The inductivist view is that one makes a suitably large number of observations and then distils a scientifically useful statement from the exercise. We say that if we collect large numbers of data under a wide variety of circumstances, we may endow our conclusions with greater confidence. Inductivism, the means by which most human biology research proceeds, has not escaped unscathed however. Herewith the thought processes of Bertrand Russell's inductivist turkey. It was, by all accounts, a very scientific bird, recording meticulously that it was fed every day at 9 am. It did not vary, whether the weather was bad or good, or by season. Eventually, very early one morning, the turkey felt able to claim "scientifically" "Because I have observed over a long time and under a wide variety of conditions, I now claim I will be fed every day at 9 am." Except it was Christmas Day, and at 9 am, the farmer killed the bird and the family ate it for lunch. No number of observations can exclude the possibility that a contrary future observation may render it invalid.
Because of this problem of induction exemplified by the turkey, some have felt that science needs a better way to proceed. Professor Sir Karl Popper, billed by his effusive biographer McGee as the greatest epistemologist since Aristotle, contrived falsificationism in response.
Popper made many contributions to understanding the nature of science, amongst them, the notion that no theory is ultimately provable. Perhaps his most significant contribution to the philosophy of science was his characterization of the scientific method. In The Logic of Scientific Discovery (1934; trans. 1959) , he criticized the prevailing view that science is fundamentally inductive in nature. Because he felt that reason operates primarily negatively, by criticism and refutation, he proposed a criterion of testability, or falsifiability, for scientific validity. Popper emphasized that a characteristic of a "scientific" theory is that it is vulnerable to refutation by observable events. If a hypothesis survives efforts to falsify it, it may be tentatively accepted.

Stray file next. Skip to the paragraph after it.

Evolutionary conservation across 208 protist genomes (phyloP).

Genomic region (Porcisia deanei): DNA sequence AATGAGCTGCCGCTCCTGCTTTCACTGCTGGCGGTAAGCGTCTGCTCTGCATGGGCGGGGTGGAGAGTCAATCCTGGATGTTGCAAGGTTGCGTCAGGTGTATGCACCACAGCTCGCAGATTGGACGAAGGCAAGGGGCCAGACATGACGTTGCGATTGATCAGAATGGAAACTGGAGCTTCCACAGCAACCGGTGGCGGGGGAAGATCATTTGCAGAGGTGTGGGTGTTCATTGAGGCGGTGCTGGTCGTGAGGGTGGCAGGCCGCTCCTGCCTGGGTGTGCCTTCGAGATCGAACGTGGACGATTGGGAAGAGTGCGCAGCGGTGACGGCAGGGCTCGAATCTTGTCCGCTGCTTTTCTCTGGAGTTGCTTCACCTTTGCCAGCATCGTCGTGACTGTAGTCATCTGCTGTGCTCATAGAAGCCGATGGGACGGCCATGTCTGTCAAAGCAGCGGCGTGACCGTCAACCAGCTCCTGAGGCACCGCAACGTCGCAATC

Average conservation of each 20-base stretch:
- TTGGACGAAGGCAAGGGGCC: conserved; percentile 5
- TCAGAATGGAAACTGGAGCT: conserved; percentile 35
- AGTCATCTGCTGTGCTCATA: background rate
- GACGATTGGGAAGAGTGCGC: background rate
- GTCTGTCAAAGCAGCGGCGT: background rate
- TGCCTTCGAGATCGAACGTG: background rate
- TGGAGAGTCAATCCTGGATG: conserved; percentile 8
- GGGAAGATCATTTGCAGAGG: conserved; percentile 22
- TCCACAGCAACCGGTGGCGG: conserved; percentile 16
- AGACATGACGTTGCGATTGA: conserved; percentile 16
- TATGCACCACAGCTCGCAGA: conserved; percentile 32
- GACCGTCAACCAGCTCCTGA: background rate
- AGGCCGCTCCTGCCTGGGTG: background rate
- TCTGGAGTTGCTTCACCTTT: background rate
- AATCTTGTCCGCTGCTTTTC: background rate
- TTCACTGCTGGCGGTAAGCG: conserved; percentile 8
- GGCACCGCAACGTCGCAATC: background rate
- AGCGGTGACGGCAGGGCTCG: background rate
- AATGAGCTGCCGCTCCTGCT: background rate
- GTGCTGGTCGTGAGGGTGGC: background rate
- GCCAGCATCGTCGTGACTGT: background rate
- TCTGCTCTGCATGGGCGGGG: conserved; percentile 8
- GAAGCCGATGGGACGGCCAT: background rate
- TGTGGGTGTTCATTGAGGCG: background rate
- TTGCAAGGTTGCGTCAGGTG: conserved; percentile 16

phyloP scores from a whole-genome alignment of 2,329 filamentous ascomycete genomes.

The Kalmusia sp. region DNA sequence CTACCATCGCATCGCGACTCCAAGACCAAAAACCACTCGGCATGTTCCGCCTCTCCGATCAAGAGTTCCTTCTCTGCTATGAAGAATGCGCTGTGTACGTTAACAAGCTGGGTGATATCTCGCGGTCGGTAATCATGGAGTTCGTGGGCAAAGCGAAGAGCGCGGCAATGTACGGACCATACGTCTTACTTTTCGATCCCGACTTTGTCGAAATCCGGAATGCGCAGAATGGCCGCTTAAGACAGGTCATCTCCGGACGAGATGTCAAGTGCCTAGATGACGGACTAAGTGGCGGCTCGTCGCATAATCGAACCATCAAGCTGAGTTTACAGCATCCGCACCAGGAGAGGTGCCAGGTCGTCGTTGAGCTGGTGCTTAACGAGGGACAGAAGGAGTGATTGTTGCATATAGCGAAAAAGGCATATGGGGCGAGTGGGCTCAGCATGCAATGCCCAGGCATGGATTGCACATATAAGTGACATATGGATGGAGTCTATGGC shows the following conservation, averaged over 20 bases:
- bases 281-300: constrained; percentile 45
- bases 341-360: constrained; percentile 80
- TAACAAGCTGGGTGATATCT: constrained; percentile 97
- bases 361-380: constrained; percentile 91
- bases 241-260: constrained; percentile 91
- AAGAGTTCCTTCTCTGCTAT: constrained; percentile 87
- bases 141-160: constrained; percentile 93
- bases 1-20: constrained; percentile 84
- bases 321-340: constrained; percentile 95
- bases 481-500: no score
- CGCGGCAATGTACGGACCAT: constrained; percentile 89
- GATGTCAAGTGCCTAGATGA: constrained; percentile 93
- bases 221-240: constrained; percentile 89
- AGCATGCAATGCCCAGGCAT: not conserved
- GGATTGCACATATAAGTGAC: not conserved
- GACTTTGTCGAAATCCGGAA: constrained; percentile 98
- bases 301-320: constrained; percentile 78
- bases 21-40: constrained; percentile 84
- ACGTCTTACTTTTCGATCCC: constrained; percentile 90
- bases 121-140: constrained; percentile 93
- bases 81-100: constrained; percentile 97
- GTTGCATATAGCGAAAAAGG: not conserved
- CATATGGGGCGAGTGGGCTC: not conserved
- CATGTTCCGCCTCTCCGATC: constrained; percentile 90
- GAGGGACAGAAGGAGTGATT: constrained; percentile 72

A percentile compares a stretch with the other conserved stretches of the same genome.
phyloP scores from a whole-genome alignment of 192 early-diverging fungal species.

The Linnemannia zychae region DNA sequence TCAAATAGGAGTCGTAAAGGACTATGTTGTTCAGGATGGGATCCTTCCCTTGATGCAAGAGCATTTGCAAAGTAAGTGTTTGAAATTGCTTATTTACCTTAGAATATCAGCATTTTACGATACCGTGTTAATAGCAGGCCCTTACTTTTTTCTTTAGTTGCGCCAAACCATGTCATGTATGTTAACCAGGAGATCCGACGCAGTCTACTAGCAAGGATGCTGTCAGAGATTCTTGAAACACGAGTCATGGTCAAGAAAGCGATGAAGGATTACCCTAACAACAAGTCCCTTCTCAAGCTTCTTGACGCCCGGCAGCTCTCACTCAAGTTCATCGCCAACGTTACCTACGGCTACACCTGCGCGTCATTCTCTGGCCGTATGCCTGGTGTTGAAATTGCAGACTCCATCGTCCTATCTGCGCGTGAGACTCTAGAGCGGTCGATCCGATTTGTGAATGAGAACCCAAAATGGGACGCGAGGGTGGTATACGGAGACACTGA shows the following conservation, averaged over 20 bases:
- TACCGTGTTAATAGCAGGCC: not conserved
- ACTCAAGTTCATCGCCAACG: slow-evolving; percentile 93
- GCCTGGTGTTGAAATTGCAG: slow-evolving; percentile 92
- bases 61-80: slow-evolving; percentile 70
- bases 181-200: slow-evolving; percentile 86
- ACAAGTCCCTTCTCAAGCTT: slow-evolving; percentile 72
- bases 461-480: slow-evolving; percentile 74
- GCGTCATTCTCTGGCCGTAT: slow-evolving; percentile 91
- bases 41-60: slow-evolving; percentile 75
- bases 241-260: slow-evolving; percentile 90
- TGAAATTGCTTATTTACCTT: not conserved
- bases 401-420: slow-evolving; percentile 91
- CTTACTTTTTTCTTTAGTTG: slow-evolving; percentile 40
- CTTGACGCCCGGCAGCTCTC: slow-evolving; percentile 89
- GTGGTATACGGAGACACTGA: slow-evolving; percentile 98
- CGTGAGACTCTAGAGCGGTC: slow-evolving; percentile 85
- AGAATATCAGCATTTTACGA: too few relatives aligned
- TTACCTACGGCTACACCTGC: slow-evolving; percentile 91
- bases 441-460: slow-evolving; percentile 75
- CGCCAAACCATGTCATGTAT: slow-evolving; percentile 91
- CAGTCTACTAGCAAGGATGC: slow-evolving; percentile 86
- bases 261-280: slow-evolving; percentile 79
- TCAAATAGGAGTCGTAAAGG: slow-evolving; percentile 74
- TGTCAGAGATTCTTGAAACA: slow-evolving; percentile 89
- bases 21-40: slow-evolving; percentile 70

Popper suggested we make precisely phrased risky conjectures about the world at large and make vigorous attempts to refute, or falsify, them. We can, he said, rely more on something we know to be false more than something we think is true because the latter may only have the status of something not yet proven wrong. If we have shown something to be false, we have learned something more useful. Truth lies somewhere in what is left. Thus, we aim for an asymptote of discovery, a verisimilitude.
Could, therefore, philosophy as process help us think about ourselves? What if we sought to phrase our claims for Chiropracticness and non-Chiropracticness in falsificationist-like prose as conjectures inviting refutation, and thus provide the meat and means for thinking about what is and is not Chiropractic? That we offer a pair of tests (The Chiropracticness Test) for what is and what is not Chiropractic at this time and in this place (it would vary).
When we wish to know whether any proposition is true, either of chiropractic or to our purpose as a profession, we must learn whether by conceivable variation of circumstances we can cause it to break down, either by its exclusion of what we think an essence of chiropractic, or its inclusion of what we are resolved to reject as inconsistent with that essence.
Such a test pair would be a new approach to philosophy in chiropractic, where rumination and rhetoric have held place so far, for we might now choose to use philosophy as a tool, better to understand ourselves. The Chiropracticness Test, then, uses falsificationist means to arrive at consensus, but in ways beyond the usual method of otherwise unstructured argument for or against a matter which catches our attention. Naturally, as with any science, future knowledge cannot be known now, or it would be present knowledge, not future, and future thinkers would need to apply the Test anew as times change, and the conclusions would certainly change in the light of new observations.
Our century-long failure to address philosophy in ways familiar to those who practice philosophy as a vocation is more an issue of abstinence than impotence: we can certainly do it.
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The author(s) declare that they have no competing interests.